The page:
15 January 2016

How Come That Lipstick Doesn't Look Like That On Me? - An Explanation

One of the comments I come across a lot on makeup pages and especially on Instagram is "that lipstick doesn't look like that on me." And every time, I think, well of course not!

There are a huge number of reasons that a photo of someone wearing a lipstick looks nothing like how you look wearing the exact same thing, and none of them have to do with inconsistent lipstick formulas.

To start with is something we all should know by now: different lighting has different colour temperatures. The biggest ones to note are that incandescent lighting has a yellow cast and flourescent lighting has a blue or green cast. Natural light (on a bright, sunny day) is universally acknowledged to be the most neutral, and even that has a slight yellow cast! Our eyes also perceive blue-white as "brighter" than yellow-white.

Colour perception is also affected by surrounding colours, which is incredibly important in lipstick choices. Is your undertone pink or yellow? Are you paler than alabaster or dark as ebony? The colour of your skin is going to dramatically affect how the lipstick colour appears on you. Even clothes and accessories can affect how a colour appears. Neutral grey affects colours the least. Since I started my print program at uni, I've started wearing ridiculous amounts of grey.

Even colour correction can only do so much. These colours must still be displayed on a device, whether it's a computer monitor, tablet or smartphone. For instance, my monitor is fairly balanced but a little blue, while my old laptop displayed everything horrendously yellow (I tried to fix it but it never worked). iMacs tend to display bluer in order to appear brighter. Even so, no two devices will display colour the same, even if they're the same model.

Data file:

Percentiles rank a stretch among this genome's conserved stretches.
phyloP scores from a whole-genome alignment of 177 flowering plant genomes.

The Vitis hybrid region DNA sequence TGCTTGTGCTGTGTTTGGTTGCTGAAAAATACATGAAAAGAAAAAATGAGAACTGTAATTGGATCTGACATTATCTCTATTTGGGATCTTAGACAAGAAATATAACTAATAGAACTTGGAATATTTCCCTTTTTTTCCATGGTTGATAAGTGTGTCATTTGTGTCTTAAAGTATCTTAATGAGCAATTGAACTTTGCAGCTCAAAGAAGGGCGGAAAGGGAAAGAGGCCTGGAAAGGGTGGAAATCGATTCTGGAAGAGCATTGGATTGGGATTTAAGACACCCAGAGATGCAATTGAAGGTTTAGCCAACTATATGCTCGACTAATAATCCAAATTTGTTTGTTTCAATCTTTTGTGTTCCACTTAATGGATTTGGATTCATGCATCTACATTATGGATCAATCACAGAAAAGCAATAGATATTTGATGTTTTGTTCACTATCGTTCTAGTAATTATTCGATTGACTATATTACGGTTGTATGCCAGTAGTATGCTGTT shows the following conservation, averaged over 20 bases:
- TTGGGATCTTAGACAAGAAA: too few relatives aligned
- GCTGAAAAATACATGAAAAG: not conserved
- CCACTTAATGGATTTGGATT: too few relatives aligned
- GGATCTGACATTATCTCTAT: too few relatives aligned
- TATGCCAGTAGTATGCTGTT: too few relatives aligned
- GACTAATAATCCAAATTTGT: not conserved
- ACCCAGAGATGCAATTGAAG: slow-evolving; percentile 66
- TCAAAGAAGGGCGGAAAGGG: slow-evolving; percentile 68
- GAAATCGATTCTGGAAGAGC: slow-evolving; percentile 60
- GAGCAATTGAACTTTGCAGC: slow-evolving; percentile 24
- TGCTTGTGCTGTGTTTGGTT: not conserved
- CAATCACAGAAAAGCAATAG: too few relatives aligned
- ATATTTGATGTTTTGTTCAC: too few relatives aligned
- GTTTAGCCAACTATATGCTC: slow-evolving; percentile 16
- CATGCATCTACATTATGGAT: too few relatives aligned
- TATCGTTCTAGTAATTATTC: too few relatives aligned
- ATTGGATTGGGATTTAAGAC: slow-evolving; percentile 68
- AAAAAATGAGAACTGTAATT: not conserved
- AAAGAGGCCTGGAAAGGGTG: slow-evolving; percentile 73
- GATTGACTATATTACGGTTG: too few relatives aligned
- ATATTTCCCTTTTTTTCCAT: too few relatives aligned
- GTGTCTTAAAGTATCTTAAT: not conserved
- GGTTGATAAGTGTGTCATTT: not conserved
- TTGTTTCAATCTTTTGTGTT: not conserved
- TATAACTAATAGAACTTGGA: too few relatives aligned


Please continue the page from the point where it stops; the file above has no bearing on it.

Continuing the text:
Different browsers can also mess with colours, as most of them now have a built-in system to manage colour. There was a time when Chrome didn't, and therefore tended to oversaturate colour (very old post warning). Based on what I've read, it seems like Chrome does colour manage now so it should no longer be a problem.

And finally, each person's visual system processes colours differently from any other person, meaning that no one actually perceives colours the same way. While we may all call lavender "lavender," what it actually means to us can vary.

Here's a few photos in various lighting of me wearing one of the Internet's most controversial shades: Kat Von D's Lolita liquid lipstick. Is it brown? Is it rose? Is it mauve? Does it even count as a nude?

L-R: dull yellow light | bright blue-white light | bright yellow light
Top: No edits, all photos taken with Samsung Galaxy S5 front camera.
Bottom: Edited using Photoshop's Auto Tone and Auto Colour features.

Conclusion, for me? No, not a nude. But it looks both brown and rose depending on the light. I keep forgetting what it looks like under natural light, though, but Canada at 5pm in winter doesn't have any natural light.

So what is the point of have online swatches at all?

The amazing thing about our eyes is that our visual system adjusts our colour perception according to the perceived white point of an image. This is how the whole fiasco with The Dress came about: different people had different white points which affected how they perceived the rest of the colours.

What this means in terms of swatches is that even though no image is ever technically "accurate to life" because of all the factors involved, our eyes and brain are clever enough to approximate the colours once our visual system identifies that white point.

Despite the amazing brilliance of our brains, it still doesn't mean that a lipstick is going to look the same on you as it does on someone else, even if they have a similar skin tone as you. Lighting makes a hell of a difference.

Enough of my rambling! I would still recommend to anyone to swatch a lipstick on the face before deciding whether or not it works for you. Shades don't have to be designated flattering for your skin tone or hair colour before you decide you like it on yourself.

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1 comment:

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